Ethiopia is the oldest independent country in Africa and one of the oldest in the world; and is one of the oldest Christian civilizations in the world and with the longest archaeological record of any country on earth. It is also credited with being the original home of humanity with the discovery of fossilized remains of hominid species, Stone Age paintings and evidence of cereal cultivations at different archaeological sites. Ethiopia is the land of queen of Sheba, the final resting place of the Ark of the Covenant, cradle of mankind.
Ethiopia’s first modern encounter with the ancient world was in 1974. It made headline news everywhere; anthropologists around the world took note: “Lucy” had been discovered. At the head of the Great Rift Valley in a special place called Hadar, where the African and Arabian tectonic plates converge, a team from the Institute of Human Origins of Berkeley, California, found the oldest hominid remains discovered, led by Donald Johanson, the team utilized the latest dating technology to put the partial skeleton at 3.5 million years old, until this point, the oldest known fossil was 2.5 million years old.
The fossil, which turned out to be female, and by Dr. Johanson’s girlfriend, suggested she be named “Lucy” after the Beatles’ song “Lucy in the Sky with Diamonds” which was played in a camp shortly after the discovery and repeatedly during the night of the discovery. By Ethiopians’ she is known as “Dinkenesh” which means “You are Wonderful” in Amharic. A biped, Lucy stood about three and a half feet tall, and added support to Raymond Dart’s theory that australopithecines walked upright. Johanson and his team were also able to deduce from Lucy’s ribs that she was vegetarian, and from her curved finger bones that she was probably at home in trees.
To this end, palaeoentomological and archaeological work continues at Hadar and a number of other sites along the Ethiopia section of the Great Rift Valley and in the omo Valley. These often bleak, sparsely inhabited regions have already yielded some fine examples of Stone Age tools from deposits up to 1.7 million years old, and remains of Homo erectus from deposits some 800,000 years old.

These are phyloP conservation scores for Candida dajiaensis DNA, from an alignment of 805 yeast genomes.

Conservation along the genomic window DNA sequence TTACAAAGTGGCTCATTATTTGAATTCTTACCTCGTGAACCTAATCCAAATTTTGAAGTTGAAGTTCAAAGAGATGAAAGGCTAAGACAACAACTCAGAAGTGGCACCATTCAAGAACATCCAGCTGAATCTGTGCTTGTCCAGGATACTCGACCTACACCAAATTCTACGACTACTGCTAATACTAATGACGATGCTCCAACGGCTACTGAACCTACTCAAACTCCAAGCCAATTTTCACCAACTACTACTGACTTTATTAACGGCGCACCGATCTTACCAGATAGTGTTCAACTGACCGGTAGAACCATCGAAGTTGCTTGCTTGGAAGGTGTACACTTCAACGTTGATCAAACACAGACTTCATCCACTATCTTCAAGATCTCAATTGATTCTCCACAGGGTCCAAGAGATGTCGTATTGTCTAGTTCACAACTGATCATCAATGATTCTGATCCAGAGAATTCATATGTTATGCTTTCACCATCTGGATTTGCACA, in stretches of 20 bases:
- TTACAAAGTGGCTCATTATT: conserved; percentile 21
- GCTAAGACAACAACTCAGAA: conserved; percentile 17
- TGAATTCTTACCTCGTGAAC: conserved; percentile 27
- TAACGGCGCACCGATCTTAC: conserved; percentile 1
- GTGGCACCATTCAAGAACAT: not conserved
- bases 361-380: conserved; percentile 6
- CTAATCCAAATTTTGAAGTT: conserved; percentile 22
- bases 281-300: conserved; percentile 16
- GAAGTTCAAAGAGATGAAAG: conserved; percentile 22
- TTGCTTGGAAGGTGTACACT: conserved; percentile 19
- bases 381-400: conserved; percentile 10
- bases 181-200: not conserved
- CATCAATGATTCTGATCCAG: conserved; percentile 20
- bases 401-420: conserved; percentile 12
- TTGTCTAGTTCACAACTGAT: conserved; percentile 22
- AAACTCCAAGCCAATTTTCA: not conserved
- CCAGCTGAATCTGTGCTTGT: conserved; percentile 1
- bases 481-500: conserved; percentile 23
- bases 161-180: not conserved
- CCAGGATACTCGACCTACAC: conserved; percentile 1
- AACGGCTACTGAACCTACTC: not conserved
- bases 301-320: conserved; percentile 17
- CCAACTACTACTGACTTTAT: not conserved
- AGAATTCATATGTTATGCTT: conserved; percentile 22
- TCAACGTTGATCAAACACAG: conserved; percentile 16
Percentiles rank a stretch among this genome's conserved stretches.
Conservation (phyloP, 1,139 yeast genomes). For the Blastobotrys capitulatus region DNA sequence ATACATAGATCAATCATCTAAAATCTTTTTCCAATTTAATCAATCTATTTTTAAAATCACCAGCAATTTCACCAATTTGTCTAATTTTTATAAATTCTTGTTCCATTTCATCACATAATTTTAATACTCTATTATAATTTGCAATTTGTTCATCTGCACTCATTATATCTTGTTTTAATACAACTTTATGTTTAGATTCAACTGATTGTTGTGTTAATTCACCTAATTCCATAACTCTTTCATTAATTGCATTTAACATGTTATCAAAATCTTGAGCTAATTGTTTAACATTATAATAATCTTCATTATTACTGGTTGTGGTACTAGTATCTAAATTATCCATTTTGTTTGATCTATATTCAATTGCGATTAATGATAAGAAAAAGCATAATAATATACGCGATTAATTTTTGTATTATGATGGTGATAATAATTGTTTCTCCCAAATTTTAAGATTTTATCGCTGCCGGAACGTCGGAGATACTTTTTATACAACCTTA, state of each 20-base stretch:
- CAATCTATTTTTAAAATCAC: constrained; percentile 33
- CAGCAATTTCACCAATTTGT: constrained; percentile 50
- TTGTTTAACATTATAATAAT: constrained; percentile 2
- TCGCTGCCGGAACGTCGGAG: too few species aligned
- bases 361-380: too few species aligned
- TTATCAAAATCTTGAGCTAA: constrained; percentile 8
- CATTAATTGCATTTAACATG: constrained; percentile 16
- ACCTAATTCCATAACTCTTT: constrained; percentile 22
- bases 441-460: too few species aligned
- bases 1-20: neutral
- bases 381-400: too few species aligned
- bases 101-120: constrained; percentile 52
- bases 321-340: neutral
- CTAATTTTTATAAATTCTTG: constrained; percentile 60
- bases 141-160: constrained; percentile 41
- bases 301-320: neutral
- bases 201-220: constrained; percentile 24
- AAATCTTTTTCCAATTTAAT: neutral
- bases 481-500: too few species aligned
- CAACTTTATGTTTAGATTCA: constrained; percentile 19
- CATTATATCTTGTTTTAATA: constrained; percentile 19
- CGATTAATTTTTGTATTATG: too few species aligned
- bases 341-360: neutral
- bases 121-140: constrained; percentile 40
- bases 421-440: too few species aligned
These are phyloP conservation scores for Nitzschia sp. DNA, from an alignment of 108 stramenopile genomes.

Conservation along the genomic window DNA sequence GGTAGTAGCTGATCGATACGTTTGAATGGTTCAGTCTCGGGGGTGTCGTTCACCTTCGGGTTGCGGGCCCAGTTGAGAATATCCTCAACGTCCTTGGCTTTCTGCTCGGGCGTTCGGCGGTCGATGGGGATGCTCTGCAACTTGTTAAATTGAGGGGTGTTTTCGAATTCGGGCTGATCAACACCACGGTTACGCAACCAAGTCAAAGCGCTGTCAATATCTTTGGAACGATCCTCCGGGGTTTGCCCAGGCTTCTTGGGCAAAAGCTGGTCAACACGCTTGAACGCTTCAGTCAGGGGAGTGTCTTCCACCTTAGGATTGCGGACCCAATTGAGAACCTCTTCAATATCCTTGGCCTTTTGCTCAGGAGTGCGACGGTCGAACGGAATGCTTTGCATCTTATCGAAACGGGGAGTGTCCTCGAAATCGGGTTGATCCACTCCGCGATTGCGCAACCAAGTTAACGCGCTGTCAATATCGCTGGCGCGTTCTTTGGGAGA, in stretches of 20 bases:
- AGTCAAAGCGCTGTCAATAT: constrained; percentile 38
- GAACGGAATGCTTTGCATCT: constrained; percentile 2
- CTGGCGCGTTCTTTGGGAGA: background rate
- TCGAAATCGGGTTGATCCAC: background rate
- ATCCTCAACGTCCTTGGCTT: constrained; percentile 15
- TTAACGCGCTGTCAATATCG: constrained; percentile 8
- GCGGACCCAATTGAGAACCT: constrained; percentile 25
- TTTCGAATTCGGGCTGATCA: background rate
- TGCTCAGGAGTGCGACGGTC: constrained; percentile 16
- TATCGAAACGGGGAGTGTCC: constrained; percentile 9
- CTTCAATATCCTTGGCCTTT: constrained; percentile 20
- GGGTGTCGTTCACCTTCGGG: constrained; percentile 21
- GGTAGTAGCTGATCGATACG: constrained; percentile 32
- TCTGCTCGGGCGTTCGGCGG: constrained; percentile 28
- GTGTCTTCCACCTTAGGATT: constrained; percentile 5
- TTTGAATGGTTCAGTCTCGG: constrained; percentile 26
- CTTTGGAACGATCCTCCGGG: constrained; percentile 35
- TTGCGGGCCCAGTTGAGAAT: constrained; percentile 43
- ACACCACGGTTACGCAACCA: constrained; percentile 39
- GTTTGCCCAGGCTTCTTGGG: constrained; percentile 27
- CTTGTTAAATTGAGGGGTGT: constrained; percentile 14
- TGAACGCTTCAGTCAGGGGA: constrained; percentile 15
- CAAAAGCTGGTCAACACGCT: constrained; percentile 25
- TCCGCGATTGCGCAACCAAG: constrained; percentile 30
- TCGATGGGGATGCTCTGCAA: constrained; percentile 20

One of these sites, Melka Kunture, is relatively close to Addis Ababa. Since1965, geologists and archaeologists have had a compound there, some 50 kilometers south of capital on the Addis Ababa Butajira rode, set up to excavate that which the earliest humans left behind. Many examples of beautiful two-edged hand axes, obsidian scrapers, and sets of bolas, the round stones used several together in nets to throw at animal have been found. Fossilized bones of Hippopotamus, Rhinoceros, Elephant and Antelope have also been unearthed here.
But early man was as much an artist as a toolmaker; some fine, delicate painting have been discovered on cave wall such as at Porc Epic near Dire Dawa and Dilla, about 520 and 300 kilometers respectively east and south of Addis Ababa estimated at 400,000 years old. Not as ancient, but equally fascinating relics of the past are the crudely fashioned stone, monuments often referred to as monoliths or stelae found at Dilla and Tiya, a small village about 90 kilometers south of Addis Ababa. The Tiya location, whose monuments have markings believed to date from about 1300 – 1500 AD has been proclaimed a world Heritage site.
But perhaps the world’s most famous and mysterious stelae still stand silent sentry in Ethiopia‘s northern region, in Axum once reputed to be home of the legendary Queen of Sheba. Although it’s very early history is still unknown, Ethiopia legend’s first recorder in the fourteenth century Kebre Negest (Book of Kings), proclaim Axum as Sheba’s tenth-century BC capital. It seems certain that a high civilization was established here by immigrants from southern Arabia before the Christian era and that by the first century AD the time of the earliest historical records Axum was well known to Greek traders as a fine city and the center of a very considerable empire.